Most people get into the martial arts simply to learn how to defend themselves. Indeed, self-defense is a common euphemism for traditional martial arts (as opposed to the competitive variety or MMA). Sports such as wrestling or boxing will draw a camp that have natural inclinations to do battle. The peculiarity of the martial arts is that its adherents are taught to walk away from trouble. But we all have met those who actually enjoy a good fight. As an ethnic group, the Irish are likened to having a propensity to fight. Donnybrook, Ireland was the site of a fair held for centuries until it was discontinued in 1855 due to massive brawling. Hence, a donnybrook came to be known as any group-like melee. The Irish-Americans that I know relish their fighting heritage, so I can't be accused of stereotyping. That's not my intention anyway.
Students that enjoy kumite (sparring) tend to progress well with this activity, irrespective of any athletic deficiencies. They like to fight, ergo they experiment and research various methods, perhaps more than the next trainee. Technical ability is great, but it still takes guts (hara) to fight. A fine instructor once told me that fighting was 20 percent technique, 80 percent nerve. For some, getting up nerve is a major problem. For others it's a veritable party.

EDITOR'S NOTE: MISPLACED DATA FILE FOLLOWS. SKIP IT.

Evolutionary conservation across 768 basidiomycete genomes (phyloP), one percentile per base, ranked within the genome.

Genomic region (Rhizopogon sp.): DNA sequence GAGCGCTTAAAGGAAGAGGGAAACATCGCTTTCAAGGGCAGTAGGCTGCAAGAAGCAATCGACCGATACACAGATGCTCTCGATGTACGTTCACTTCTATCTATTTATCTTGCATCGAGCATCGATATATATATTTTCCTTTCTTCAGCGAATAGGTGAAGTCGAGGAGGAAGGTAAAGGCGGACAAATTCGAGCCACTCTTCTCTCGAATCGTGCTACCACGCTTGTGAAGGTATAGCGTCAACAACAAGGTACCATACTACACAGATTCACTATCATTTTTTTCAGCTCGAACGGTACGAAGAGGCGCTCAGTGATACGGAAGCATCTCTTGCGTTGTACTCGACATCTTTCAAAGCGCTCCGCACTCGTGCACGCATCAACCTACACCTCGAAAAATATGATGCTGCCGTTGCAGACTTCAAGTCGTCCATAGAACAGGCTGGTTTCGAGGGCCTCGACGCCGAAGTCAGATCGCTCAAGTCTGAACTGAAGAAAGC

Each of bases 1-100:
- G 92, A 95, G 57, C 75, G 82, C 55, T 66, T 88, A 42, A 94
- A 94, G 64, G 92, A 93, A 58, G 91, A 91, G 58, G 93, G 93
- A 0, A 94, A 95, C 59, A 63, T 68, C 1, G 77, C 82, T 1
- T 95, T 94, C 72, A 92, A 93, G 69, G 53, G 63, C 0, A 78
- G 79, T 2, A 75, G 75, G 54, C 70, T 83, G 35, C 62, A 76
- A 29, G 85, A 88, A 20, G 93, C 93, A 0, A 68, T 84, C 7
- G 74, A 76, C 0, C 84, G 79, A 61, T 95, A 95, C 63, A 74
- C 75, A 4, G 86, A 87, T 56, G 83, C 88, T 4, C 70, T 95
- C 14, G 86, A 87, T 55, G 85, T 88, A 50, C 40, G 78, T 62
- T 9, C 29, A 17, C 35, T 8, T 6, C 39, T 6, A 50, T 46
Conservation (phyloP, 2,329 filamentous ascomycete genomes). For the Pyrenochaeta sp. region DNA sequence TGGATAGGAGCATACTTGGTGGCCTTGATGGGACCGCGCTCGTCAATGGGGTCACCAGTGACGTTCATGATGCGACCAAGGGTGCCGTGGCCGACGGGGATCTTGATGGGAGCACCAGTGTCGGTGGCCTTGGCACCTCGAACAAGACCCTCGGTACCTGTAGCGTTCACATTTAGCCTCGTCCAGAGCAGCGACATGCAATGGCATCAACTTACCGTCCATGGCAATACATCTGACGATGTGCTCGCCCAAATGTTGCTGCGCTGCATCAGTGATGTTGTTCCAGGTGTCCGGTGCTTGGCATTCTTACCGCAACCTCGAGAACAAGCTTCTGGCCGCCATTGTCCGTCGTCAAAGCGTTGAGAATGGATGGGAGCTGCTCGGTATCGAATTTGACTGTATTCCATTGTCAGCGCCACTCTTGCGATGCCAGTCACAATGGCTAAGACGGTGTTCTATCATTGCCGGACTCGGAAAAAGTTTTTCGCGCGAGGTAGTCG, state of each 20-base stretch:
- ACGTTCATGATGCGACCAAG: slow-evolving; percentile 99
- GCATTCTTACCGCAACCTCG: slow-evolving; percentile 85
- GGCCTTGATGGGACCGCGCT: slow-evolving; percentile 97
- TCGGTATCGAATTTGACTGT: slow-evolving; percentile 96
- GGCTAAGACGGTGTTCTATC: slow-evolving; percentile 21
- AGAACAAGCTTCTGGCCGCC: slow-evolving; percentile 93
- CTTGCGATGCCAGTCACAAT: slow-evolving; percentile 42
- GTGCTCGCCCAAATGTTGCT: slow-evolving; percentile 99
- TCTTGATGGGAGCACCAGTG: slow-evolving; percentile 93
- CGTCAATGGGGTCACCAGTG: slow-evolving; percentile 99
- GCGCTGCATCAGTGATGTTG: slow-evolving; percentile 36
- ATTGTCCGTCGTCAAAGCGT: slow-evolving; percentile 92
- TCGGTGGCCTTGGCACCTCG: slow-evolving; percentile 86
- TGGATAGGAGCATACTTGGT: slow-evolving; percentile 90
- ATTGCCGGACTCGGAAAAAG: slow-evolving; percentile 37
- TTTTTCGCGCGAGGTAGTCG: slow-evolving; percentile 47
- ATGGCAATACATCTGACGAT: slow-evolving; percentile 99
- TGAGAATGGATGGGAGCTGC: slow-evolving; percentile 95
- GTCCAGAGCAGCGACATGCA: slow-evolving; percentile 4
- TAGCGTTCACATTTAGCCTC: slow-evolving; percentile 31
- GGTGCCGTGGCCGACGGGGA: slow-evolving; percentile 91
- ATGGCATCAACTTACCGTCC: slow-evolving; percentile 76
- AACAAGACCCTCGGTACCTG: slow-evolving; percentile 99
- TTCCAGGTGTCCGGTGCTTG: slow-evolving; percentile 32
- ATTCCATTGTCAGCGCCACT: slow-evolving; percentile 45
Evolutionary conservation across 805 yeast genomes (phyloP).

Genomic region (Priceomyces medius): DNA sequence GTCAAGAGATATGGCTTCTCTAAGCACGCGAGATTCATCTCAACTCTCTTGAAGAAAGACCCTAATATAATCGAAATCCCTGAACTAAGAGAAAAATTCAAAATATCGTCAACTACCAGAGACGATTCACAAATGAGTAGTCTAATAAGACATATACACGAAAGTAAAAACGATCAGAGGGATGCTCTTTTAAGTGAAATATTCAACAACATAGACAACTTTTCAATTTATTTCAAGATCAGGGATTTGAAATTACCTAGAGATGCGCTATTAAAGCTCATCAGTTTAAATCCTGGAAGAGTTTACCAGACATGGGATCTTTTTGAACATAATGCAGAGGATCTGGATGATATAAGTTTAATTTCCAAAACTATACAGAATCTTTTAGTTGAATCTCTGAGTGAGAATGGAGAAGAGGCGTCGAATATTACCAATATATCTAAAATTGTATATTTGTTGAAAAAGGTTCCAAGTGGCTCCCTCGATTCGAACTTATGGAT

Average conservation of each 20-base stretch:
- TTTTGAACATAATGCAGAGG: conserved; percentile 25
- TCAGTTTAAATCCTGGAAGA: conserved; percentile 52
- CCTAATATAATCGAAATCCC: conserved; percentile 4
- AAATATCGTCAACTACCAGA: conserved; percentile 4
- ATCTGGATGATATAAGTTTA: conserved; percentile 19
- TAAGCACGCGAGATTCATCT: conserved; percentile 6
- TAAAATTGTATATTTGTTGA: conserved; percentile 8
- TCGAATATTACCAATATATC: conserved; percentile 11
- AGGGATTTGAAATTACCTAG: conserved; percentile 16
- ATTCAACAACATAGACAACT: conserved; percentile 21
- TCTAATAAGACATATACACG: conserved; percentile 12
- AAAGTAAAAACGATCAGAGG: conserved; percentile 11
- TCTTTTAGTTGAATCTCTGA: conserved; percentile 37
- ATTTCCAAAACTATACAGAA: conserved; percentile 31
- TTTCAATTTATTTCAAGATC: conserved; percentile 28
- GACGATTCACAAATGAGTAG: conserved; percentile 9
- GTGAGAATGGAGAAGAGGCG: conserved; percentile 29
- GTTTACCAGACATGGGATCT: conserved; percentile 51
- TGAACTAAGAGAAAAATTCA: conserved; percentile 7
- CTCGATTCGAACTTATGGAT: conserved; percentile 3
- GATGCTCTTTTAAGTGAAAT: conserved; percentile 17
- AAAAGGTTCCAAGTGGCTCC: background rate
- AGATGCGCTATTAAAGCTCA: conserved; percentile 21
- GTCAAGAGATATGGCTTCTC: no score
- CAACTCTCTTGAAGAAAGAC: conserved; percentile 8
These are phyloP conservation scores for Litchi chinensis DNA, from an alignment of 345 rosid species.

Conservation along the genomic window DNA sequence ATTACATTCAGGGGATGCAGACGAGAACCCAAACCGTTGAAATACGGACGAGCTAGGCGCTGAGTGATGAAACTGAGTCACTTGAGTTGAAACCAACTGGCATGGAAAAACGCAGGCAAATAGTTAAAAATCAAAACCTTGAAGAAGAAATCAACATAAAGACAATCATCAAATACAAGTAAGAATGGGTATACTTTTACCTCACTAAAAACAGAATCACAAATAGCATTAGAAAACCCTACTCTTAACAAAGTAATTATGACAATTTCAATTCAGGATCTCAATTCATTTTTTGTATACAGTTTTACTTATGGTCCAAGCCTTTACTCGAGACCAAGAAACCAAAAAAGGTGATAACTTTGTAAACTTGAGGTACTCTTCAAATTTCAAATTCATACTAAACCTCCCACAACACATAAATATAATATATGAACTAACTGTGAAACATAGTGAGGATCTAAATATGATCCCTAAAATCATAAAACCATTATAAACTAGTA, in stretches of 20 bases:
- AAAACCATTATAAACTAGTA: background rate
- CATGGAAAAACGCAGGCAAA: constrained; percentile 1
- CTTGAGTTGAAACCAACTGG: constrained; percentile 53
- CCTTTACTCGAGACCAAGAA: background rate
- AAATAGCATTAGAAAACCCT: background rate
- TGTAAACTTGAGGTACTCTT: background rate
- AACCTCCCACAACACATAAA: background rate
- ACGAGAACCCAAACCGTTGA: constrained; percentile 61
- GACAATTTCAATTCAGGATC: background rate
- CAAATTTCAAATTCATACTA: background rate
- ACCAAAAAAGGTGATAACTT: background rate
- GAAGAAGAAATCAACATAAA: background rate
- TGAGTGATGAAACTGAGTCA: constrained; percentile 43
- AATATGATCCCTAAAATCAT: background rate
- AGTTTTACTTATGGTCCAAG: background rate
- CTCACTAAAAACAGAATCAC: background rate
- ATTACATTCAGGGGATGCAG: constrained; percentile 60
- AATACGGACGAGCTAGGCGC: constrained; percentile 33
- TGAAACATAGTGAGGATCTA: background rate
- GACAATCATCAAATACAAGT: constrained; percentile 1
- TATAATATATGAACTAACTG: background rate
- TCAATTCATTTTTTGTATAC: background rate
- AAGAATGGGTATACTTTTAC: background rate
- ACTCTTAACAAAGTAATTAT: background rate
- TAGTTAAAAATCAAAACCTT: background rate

If fighting really appeals to you, doesn't this make you a potential troublemaker? Isn't this antithetical to the spirit of budo? A bushi is a warrior, which implies that combat has some higher, loftier purpose than just someone who engages in contests. Choki Motobu would routinely field-test his fighting skills in his pursuit of Okinawan karate. Clearly this man liked to fight, but his reputation denied his admission to nearly every dojo on the island. As youths, Ed Parker and Bruce Lee actively sought out street matches to gauge their progress. Certainly, their contributions are undeniable.
In John Stevens' Invincible Warrior there are a series of old photos in the back of the book that depict Morihei Ueshiba performing something called "Smiling Technique Variations". Sure enough, we see the master beaming as he throws one of his poor disciples clear across the room. The author didn't elaborate, but it reminds me of something Winston Churchill once said: "I like a man who grins when he fights."